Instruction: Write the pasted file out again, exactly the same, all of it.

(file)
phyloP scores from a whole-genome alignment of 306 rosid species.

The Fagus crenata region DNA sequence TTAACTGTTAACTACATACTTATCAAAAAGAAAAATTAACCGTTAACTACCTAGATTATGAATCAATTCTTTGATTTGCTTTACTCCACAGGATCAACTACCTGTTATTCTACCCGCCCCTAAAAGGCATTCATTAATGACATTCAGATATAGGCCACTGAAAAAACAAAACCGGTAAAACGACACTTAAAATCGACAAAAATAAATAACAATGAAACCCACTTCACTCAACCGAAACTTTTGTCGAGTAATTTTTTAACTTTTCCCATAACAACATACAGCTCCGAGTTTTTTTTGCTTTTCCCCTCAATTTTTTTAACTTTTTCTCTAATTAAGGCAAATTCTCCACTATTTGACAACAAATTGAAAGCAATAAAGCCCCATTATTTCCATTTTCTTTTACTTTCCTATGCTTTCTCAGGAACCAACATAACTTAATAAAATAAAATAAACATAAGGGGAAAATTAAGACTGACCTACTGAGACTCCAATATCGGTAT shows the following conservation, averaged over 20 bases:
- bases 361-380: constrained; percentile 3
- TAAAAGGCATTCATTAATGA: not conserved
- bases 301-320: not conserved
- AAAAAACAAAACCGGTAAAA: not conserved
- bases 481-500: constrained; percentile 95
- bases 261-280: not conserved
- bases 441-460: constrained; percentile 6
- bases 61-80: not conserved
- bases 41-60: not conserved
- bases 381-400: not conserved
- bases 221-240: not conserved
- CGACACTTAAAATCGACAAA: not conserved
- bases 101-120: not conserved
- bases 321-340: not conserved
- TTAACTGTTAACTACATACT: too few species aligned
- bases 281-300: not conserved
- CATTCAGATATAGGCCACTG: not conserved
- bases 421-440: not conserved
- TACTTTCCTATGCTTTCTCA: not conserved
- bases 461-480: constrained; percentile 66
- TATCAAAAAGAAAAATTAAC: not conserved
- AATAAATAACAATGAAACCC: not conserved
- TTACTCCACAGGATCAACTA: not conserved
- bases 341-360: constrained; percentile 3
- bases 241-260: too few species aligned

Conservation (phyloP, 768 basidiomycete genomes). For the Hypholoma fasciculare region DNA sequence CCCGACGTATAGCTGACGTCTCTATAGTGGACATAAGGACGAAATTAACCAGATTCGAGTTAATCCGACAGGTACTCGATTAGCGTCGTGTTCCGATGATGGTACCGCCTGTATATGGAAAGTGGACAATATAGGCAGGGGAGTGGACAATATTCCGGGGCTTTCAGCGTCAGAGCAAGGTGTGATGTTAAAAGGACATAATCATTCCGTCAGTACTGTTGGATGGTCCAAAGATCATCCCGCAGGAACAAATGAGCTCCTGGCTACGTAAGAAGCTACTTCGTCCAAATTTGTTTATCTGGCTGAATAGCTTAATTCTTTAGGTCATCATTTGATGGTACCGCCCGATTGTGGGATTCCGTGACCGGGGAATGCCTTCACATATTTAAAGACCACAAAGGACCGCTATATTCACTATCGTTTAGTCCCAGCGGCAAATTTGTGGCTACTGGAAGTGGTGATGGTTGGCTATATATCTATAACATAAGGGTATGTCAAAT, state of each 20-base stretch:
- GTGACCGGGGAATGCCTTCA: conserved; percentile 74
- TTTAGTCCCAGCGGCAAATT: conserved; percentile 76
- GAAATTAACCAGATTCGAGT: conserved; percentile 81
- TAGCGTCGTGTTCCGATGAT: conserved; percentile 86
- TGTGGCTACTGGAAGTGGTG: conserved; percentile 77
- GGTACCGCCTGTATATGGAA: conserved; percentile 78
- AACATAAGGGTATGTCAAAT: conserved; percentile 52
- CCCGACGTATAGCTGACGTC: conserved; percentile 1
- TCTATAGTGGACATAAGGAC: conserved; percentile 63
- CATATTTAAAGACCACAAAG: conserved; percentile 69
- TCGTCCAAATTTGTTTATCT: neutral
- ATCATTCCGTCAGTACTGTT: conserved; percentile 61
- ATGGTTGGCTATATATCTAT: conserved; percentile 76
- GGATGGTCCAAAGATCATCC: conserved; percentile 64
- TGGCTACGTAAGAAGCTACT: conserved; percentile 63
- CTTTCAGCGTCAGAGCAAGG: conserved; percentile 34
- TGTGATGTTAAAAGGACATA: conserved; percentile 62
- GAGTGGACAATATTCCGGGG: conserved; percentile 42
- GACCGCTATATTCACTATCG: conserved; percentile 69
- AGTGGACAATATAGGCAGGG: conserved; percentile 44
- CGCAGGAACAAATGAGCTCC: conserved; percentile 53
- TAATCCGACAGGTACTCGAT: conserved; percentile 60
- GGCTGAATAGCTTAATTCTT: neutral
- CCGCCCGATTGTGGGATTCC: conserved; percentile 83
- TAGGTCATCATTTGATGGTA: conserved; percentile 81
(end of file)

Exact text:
phyloP scores from a whole-genome alignment of 306 rosid species.

The Fagus crenata region DNA sequence TTAACTGTTAACTACATACTTATCAAAAAGAAAAATTAACCGTTAACTACCTAGATTATGAATCAATTCTTTGATTTGCTTTACTCCACAGGATCAACTACCTGTTATTCTACCCGCCCCTAAAAGGCATTCATTAATGACATTCAGATATAGGCCACTGAAAAAACAAAACCGGTAAAACGACACTTAAAATCGACAAAAATAAATAACAATGAAACCCACTTCACTCAACCGAAACTTTTGTCGAGTAATTTTTTAACTTTTCCCATAACAACATACAGCTCCGAGTTTTTTTTGCTTTTCCCCTCAATTTTTTTAACTTTTTCTCTAATTAAGGCAAATTCTCCACTATTTGACAACAAATTGAAAGCAATAAAGCCCCATTATTTCCATTTTCTTTTACTTTCCTATGCTTTCTCAGGAACCAACATAACTTAATAAAATAAAATAAACATAAGGGGAAAATTAAGACTGACCTACTGAGACTCCAATATCGGTAT shows the following conservation, averaged over 20 bases:
- bases 361-380: constrained; percentile 3
- TAAAAGGCATTCATTAATGA: not conserved
- bases 301-320: not conserved
- AAAAAACAAAACCGGTAAAA: not conserved
- bases 481-500: constrained; percentile 95
- bases 261-280: not conserved
- bases 441-460: constrained; percentile 6
- bases 61-80: not conserved
- bases 41-60: not conserved
- bases 381-400: not conserved
- bases 221-240: not conserved
- CGACACTTAAAATCGACAAA: not conserved
- bases 101-120: not conserved
- bases 321-340: not conserved
- TTAACTGTTAACTACATACT: too few species aligned
- bases 281-300: not conserved
- CATTCAGATATAGGCCACTG: not conserved
- bases 421-440: not conserved
- TACTTTCCTATGCTTTCTCA: not conserved
- bases 461-480: constrained; percentile 66
- TATCAAAAAGAAAAATTAAC: not conserved
- AATAAATAACAATGAAACCC: not conserved
- TTACTCCACAGGATCAACTA: not conserved
- bases 341-360: constrained; percentile 3
- bases 241-260: too few species aligned

Conservation (phyloP, 768 basidiomycete genomes). For the Hypholoma fasciculare region DNA sequence CCCGACGTATAGCTGACGTCTCTATAGTGGACATAAGGACGAAATTAACCAGATTCGAGTTAATCCGACAGGTACTCGATTAGCGTCGTGTTCCGATGATGGTACCGCCTGTATATGGAAAGTGGACAATATAGGCAGGGGAGTGGACAATATTCCGGGGCTTTCAGCGTCAGAGCAAGGTGTGATGTTAAAAGGACATAATCATTCCGTCAGTACTGTTGGATGGTCCAAAGATCATCCCGCAGGAACAAATGAGCTCCTGGCTACGTAAGAAGCTACTTCGTCCAAATTTGTTTATCTGGCTGAATAGCTTAATTCTTTAGGTCATCATTTGATGGTACCGCCCGATTGTGGGATTCCGTGACCGGGGAATGCCTTCACATATTTAAAGACCACAAAGGACCGCTATATTCACTATCGTTTAGTCCCAGCGGCAAATTTGTGGCTACTGGAAGTGGTGATGGTTGGCTATATATCTATAACATAAGGGTATGTCAAAT, state of each 20-base stretch:
- GTGACCGGGGAATGCCTTCA: conserved; percentile 74
- TTTAGTCCCAGCGGCAAATT: conserved; percentile 76
- GAAATTAACCAGATTCGAGT: conserved; percentile 81
- TAGCGTCGTGTTCCGATGAT: conserved; percentile 86
- TGTGGCTACTGGAAGTGGTG: conserved; percentile 77
- GGTACCGCCTGTATATGGAA: conserved; percentile 78
- AACATAAGGGTATGTCAAAT: conserved; percentile 52
- CCCGACGTATAGCTGACGTC: conserved; percentile 1
- TCTATAGTGGACATAAGGAC: conserved; percentile 63
- CATATTTAAAGACCACAAAG: conserved; percentile 69
- TCGTCCAAATTTGTTTATCT: neutral
- ATCATTCCGTCAGTACTGTT: conserved; percentile 61
- ATGGTTGGCTATATATCTAT: conserved; percentile 76
- GGATGGTCCAAAGATCATCC: conserved; percentile 64
- TGGCTACGTAAGAAGCTACT: conserved; percentile 63
- CTTTCAGCGTCAGAGCAAGG: conserved; percentile 34
- TGTGATGTTAAAAGGACATA: conserved; percentile 62
- GAGTGGACAATATTCCGGGG: conserved; percentile 42
- GACCGCTATATTCACTATCG: conserved; percentile 69
- AGTGGACAATATAGGCAGGG: conserved; percentile 44
- CGCAGGAACAAATGAGCTCC: conserved; percentile 53
- TAATCCGACAGGTACTCGAT: conserved; percentile 60
- GGCTGAATAGCTTAATTCTT: neutral
- CCGCCCGATTGTGGGATTCC: conserved; percentile 83
- TAGGTCATCATTTGATGGTA: conserved; percentile 81